Users can also opt for BSS (Best Shot Selector) which automatically selects and saves the sharpest shot from a sequence of 10 exposures, the Hi ISO mode (which automatically increases the sensitivity), or the Anti-Shake mode (which automatically increases sensitivity and boosts shutter speed to counter camera shake).

Movie Mode

The P5100 provides an adequate movie mode – users can record video clips (with monaural audio) at 640×480 @ 30 fps and several lower resolution/slower frame rate options. Some “prosumer” style digicams provide the option to record in HD at a 16:9 aspect ratio for a perfect fit with wide screen monitors – but not the P5100. The zoom is locked at the first frame. WB and Sensitivity are (automatically) set to Auto, and metering is set to Matrix metering. Maximum file size is 4GB.

The P5100 also provides a voice-notation mode so users can add audio notes to their still pictures or use the camera as a digital voice recorder (maximum recording time is 5 hours).


The P5100 provides three light metering options; the default mode is Nikon’s famous 256-segment (multi-pattern) matrix metering. The P5100’s Matrix metering mode assesses 256 separate areas in the image frame and then selects the optimum aperture/shutter speed combination. Matrix metering is consistent, accurate, and dependable in most lighting, but like most compact P&S digicams, the P5100 has some dynamic range issues – because the diminutive 1/1.72” CCD can’t capture the full tonal (from pure white to deep black) range. The Matrix Metering system’s evaluative/default metering system is calibrated to preserve shadow detail at the expense of highlight detail, and that built-in exposure bias results in occasional clipping (burnt out highlights).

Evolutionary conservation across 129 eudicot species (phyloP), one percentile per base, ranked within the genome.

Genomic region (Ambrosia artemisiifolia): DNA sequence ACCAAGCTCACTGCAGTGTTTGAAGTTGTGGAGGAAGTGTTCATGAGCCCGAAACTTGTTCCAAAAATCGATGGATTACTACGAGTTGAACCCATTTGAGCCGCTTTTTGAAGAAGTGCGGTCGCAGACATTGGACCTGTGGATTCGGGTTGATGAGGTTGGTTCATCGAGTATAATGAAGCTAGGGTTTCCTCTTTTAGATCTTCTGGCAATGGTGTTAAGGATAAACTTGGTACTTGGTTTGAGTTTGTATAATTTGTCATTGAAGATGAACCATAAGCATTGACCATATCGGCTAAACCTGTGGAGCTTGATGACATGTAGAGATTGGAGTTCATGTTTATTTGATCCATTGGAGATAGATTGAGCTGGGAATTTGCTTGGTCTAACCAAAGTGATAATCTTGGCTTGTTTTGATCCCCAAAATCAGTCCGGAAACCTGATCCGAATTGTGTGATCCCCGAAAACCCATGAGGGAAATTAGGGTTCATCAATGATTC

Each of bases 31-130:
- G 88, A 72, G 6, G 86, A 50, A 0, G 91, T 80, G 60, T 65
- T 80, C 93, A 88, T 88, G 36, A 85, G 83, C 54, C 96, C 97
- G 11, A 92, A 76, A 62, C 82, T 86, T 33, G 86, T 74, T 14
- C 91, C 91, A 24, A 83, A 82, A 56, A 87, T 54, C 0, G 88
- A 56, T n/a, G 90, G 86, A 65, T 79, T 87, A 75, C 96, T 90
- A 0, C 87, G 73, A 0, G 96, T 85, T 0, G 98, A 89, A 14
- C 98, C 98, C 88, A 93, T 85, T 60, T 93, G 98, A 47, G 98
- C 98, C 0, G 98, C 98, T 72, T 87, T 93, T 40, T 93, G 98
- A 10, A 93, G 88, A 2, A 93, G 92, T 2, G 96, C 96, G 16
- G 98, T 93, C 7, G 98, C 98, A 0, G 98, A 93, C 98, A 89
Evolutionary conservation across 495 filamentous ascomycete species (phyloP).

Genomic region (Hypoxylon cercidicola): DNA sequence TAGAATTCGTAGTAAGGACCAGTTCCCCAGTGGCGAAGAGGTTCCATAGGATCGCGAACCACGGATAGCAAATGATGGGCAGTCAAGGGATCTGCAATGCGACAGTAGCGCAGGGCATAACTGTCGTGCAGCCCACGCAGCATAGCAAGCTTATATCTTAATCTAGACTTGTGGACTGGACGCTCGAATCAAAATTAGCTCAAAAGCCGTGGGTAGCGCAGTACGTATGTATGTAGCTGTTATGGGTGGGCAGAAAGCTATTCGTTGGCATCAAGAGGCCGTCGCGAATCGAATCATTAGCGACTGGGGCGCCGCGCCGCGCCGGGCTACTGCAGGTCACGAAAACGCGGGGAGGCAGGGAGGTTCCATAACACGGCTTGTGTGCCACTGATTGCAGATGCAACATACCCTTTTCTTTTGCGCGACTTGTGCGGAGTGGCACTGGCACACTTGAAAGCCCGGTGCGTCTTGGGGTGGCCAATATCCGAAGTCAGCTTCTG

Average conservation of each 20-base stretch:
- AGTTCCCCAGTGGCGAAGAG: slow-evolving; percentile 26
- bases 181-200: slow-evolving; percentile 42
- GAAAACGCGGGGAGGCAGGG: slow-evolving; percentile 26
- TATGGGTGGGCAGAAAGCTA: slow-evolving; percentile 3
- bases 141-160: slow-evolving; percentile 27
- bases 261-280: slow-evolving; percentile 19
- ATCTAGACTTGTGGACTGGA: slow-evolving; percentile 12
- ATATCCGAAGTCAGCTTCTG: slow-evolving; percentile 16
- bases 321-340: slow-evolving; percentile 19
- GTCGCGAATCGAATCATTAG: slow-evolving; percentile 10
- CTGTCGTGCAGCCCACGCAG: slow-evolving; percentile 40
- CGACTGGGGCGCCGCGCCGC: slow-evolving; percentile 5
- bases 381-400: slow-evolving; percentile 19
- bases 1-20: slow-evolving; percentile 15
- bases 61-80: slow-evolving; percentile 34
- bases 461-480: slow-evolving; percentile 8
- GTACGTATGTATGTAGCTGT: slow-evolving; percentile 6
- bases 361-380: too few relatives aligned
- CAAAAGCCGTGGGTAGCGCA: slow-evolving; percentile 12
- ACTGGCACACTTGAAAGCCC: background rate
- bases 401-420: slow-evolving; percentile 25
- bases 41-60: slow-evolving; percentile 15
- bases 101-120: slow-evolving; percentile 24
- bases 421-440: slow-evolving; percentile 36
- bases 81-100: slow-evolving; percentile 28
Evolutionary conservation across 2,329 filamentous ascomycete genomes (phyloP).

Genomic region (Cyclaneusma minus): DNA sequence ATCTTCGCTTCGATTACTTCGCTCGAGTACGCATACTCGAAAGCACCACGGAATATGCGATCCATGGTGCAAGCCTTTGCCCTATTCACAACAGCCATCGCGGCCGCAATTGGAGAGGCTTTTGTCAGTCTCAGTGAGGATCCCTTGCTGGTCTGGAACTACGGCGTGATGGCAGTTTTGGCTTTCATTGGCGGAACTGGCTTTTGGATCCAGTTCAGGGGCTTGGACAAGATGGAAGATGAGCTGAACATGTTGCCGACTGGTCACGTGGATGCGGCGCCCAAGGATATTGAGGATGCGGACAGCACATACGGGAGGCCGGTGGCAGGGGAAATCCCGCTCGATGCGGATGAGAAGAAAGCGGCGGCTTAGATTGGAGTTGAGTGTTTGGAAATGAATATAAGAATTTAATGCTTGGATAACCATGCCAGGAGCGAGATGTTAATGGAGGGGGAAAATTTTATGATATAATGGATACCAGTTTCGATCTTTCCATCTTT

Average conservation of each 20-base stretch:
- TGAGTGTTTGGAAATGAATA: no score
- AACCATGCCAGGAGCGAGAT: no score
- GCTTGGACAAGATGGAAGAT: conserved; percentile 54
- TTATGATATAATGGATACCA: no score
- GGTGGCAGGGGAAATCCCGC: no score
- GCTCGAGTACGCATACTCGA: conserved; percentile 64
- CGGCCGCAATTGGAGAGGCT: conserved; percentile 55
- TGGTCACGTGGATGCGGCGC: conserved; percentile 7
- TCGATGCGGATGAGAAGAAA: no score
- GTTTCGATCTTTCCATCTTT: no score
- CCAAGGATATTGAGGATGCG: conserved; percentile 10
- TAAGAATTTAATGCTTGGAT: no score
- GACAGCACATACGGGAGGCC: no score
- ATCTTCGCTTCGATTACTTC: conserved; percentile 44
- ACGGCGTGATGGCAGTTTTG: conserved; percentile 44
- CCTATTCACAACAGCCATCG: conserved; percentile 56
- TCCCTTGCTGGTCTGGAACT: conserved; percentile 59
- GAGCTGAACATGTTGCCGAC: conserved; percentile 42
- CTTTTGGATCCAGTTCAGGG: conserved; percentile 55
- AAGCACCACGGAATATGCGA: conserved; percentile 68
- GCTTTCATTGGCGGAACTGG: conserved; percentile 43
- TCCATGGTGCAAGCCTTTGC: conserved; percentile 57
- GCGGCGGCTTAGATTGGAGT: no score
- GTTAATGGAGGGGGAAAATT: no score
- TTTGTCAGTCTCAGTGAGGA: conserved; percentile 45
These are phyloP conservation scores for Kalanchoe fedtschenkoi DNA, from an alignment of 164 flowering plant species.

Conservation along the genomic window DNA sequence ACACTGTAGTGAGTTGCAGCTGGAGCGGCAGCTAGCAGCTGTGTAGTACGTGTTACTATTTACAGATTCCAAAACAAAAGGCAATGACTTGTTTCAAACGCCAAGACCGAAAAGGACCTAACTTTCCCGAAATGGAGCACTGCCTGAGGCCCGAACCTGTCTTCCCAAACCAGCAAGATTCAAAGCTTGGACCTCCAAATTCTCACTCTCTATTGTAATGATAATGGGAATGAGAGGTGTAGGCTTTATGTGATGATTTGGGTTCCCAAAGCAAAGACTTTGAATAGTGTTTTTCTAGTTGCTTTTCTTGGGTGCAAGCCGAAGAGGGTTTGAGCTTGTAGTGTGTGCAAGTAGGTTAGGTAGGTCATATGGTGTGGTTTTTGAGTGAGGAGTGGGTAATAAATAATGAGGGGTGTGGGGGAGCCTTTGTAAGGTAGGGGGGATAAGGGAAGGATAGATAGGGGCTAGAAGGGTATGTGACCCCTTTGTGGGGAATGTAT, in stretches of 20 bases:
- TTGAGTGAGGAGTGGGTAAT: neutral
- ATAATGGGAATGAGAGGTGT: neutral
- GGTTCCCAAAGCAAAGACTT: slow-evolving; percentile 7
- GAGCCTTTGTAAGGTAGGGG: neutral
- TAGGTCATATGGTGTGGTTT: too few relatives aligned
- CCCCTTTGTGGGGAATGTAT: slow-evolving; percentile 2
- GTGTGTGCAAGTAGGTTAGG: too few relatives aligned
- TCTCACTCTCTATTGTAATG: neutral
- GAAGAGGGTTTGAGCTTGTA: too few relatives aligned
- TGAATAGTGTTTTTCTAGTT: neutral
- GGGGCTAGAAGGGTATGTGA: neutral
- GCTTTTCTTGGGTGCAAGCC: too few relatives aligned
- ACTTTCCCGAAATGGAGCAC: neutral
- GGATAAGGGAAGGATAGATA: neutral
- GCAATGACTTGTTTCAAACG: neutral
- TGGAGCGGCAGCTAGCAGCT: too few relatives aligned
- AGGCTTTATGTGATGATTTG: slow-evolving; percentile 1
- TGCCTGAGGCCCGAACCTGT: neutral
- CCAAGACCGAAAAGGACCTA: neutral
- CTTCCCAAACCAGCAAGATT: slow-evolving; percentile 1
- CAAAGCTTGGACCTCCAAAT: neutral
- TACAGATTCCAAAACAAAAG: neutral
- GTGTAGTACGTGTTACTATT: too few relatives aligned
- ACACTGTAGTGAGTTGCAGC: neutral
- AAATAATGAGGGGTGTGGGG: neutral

More advanced users can opt for Center-Weighted Averaging, Spot metering, or Spot AF metering. Center-weighted metering biases exposure on the central area of the image frame (great for landscape and travel images where the subject is likely to be centered). Spot metering reads only a tiny portion of the image at the center of the frame (allowing users to bias exposure on the single most important element in the composition). Spot AF metering is essentially the same as Spot metering, except that the metering spot is linked to the active AF point – to ensure that both focus and exposure are based on the most important element in the composition.

Nikon Coolpix P5100 Sample Photos
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This brightly lit Eliot Porter style intimate landscape shows the P5100’s tendency to clip (overexpose) highlights – note the lack of detail and totally burnt out area of tree trunk at the center-right edge of the image, but the rest of the image is properly exposed

White Balance (WB)

The P5100 provides an adequate selection of WB options. In addition to the regular auto white balance, the P5100 also provides user selected WB pre-sets for daylight, incandescent, fluorescent, cloudy, flash, and a manual setting. The manual WB setting is remembered even after the camera is powered down. The P5100’s WB system is dependably hue accurate, even in tricky lighting.

Nikon Coolpix P5100 Sample Photos
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This auto WB shot of my wife’s collection basket filled with autumn leaves, seed pods, etc. on a bed of Lamb’s Ear nicely illustrates the P5100’s dependably accurate white balance